RIYADH (Web Desk) Citing three people familiar with the discussions, The New York Times reported that senior Saudi intelligence officials had inquired about the possibility of killing Iranian ‘enemies’ using private companies. Saudi authorities haven’t commented on the media outlet’s claims so far.
As The New York Times claims, referring to three sources with knowledge of the matter, Saudi intelligence officials met with a group of businessmen in March 2017 to discuss a $2 billion plan to use private intelligence operatives in a bid to undermine Iran’s economy.
In the course of the alleged discussion, an aide to Maj. Gen. Ahmed al-Assiri, a senior adviser to Crown Prince Mohammad bin Salman, asked about killing top Iranian officials, including Qassem Soleimani, the leader of the Quds Force, a special unit of Iran’s Revolutionary Guards.
After consulting their lawyer, the businessmen rejected the plan, while George Nader, a Lebanese-American entrepreneur, who was allegedly the person who had arranged the meeting, suggested that a London-based company might agree to take on the task, The New York Times reported.
The media outlet wrote that it remains unclear which company Nader suggested, but he purportedly said that it was run by former British special operations personnel.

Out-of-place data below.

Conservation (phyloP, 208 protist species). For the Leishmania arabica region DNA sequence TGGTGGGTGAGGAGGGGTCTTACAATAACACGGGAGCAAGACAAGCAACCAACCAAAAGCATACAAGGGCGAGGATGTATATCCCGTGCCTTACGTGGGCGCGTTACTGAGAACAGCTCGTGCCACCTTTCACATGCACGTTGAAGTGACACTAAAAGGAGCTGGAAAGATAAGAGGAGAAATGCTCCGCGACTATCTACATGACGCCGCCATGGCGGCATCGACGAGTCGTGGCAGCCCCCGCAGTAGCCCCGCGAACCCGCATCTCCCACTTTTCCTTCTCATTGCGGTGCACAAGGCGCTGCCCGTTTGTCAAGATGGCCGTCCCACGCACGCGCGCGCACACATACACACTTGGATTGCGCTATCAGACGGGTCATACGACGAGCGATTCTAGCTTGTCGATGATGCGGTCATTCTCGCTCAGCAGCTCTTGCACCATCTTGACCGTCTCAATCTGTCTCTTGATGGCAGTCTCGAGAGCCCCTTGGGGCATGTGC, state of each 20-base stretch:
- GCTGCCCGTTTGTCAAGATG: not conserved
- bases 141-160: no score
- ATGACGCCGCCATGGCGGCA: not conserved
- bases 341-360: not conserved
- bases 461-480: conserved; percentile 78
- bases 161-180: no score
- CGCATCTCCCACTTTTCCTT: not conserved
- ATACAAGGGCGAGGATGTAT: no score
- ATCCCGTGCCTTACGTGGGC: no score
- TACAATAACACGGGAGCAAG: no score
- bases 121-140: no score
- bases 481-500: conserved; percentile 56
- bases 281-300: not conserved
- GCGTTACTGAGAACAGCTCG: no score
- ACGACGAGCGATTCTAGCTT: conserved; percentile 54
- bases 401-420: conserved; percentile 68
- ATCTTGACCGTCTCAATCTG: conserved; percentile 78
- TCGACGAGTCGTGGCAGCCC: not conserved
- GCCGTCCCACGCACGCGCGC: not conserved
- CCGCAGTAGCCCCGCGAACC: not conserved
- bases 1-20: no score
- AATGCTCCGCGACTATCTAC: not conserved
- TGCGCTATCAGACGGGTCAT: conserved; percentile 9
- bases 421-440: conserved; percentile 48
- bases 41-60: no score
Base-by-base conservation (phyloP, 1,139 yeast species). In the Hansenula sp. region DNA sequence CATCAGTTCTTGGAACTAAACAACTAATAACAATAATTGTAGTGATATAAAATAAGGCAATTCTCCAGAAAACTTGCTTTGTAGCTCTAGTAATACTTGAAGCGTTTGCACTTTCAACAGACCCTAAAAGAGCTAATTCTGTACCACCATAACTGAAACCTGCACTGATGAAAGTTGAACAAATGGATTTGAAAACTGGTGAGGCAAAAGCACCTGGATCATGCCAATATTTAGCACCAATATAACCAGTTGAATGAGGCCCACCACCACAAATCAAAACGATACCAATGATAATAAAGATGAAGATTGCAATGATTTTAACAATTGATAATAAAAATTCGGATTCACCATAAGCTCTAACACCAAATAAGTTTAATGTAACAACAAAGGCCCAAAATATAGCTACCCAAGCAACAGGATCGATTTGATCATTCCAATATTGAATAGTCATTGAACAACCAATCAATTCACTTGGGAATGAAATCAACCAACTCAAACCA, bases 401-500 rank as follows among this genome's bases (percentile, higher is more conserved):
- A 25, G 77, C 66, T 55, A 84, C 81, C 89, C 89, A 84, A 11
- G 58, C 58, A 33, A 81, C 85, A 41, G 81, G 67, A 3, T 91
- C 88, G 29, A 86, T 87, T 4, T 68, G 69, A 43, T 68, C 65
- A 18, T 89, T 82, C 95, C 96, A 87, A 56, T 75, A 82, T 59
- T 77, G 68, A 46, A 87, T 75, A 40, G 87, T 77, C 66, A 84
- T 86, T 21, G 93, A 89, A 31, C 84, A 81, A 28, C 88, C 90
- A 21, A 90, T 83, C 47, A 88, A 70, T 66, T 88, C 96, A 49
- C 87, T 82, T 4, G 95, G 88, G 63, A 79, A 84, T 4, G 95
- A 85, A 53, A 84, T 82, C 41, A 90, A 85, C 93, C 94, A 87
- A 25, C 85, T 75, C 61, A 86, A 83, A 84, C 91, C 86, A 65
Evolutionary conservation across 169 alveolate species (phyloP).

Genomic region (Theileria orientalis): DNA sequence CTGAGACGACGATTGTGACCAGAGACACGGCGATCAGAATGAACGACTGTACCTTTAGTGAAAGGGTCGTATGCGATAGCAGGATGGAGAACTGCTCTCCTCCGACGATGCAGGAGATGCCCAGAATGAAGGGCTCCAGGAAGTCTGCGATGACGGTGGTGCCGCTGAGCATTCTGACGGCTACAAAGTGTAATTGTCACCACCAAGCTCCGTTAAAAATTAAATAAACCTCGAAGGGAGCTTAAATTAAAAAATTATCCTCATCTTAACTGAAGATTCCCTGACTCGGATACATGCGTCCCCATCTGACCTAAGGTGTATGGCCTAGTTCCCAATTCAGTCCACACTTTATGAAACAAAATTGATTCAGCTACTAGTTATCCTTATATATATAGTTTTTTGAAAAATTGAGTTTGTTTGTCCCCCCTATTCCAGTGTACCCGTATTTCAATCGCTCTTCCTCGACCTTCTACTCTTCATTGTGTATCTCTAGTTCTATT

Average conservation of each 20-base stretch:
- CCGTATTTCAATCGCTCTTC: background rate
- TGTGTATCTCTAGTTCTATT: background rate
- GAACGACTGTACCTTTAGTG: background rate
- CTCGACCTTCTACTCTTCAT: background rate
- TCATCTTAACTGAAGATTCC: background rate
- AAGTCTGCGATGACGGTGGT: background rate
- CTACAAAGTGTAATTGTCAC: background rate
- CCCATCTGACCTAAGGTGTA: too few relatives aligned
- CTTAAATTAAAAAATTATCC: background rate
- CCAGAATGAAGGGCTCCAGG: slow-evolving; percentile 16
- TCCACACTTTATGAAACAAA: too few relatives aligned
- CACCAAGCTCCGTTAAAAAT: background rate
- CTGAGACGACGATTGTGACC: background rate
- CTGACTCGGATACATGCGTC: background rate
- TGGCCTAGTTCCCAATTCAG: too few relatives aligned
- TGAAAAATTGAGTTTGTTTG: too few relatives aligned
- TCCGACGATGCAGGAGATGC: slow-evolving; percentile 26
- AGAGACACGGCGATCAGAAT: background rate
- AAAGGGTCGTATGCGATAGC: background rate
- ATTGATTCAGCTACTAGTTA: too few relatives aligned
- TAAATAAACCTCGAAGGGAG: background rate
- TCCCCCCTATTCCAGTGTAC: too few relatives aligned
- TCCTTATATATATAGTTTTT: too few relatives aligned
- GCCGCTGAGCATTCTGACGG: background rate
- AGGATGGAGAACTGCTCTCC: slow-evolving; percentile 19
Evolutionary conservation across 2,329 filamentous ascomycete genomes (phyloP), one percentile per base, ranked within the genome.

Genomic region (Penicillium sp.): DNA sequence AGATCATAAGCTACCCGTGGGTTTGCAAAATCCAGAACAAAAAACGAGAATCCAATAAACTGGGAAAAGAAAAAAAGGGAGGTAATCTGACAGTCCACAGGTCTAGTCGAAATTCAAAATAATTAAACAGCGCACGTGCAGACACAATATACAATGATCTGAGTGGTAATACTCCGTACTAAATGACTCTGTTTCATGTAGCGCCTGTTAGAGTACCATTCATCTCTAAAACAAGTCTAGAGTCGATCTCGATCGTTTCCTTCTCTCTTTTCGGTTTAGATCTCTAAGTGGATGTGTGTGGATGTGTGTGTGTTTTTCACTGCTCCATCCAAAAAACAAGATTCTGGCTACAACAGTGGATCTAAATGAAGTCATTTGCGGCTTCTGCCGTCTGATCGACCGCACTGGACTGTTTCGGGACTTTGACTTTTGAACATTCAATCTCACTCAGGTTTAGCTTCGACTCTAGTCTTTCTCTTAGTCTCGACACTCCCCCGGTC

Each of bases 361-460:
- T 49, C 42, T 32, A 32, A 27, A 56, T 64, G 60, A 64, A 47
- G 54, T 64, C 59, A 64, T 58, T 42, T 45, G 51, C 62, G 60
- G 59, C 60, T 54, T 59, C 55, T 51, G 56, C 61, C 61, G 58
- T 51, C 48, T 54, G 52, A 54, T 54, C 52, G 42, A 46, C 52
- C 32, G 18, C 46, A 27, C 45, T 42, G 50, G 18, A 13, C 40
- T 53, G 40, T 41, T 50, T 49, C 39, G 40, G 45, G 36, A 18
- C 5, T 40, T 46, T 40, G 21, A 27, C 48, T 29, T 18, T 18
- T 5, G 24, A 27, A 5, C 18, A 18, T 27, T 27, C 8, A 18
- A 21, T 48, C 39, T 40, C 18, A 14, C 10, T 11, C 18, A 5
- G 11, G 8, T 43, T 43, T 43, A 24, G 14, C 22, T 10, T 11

Another reported participant in the discussions was Joel Zamel, an Israeli with ties to the country’s intelligence agencies.
Nader and Zamel reportedly devised a plan to set up fake social media accounts in Farsi to sabotage Iran from within, to fund Iranian opposition groups and to give publicity to either real or false accusations against top Iranian officials, to turn them against one another.
A spokesperson for the Saudi government, as well as lawyers for both Nader and Zamel declined to comment, The New York Times wrote.
The media outlet also reported that General Assiri was dismissed last month after the Saudi authorities confirmed the death of journalist Jamal Khashoggi, who was killed in the Saudi Consulate General in Istanbul on October 2. In mid-October the NYT cited several anonymous sources as saying that Assiri was set up as the ‘fall guy’ in the Khashoggi case.
Jamal Khashoggi, a Washington Post journalist of Saudi origin, went missing on October 2 after entering the Saudi consular premises in the Turkish city of Istanbul to obtain papers he needed in order to remarry.
After weeks of reports that he could have been kidnapped or killed inside the consulate and searches of the building by Turkish police, the Saudi prosecutor-general confirmed his death.
Riyadh has flatly denied the royal family’s involvement in what the Saudi government described as a ‘rogue operation’, and announced that 18 suspects had been detained as part of the ongoing investigation.
Saudi authorities announced that Khashoggi died in a fight with people who met him at the consulate, while the Istanbul prosecutor stated that his body was dismembered and destroyed after he was strangled to death in what appeared to be a premeditated murder.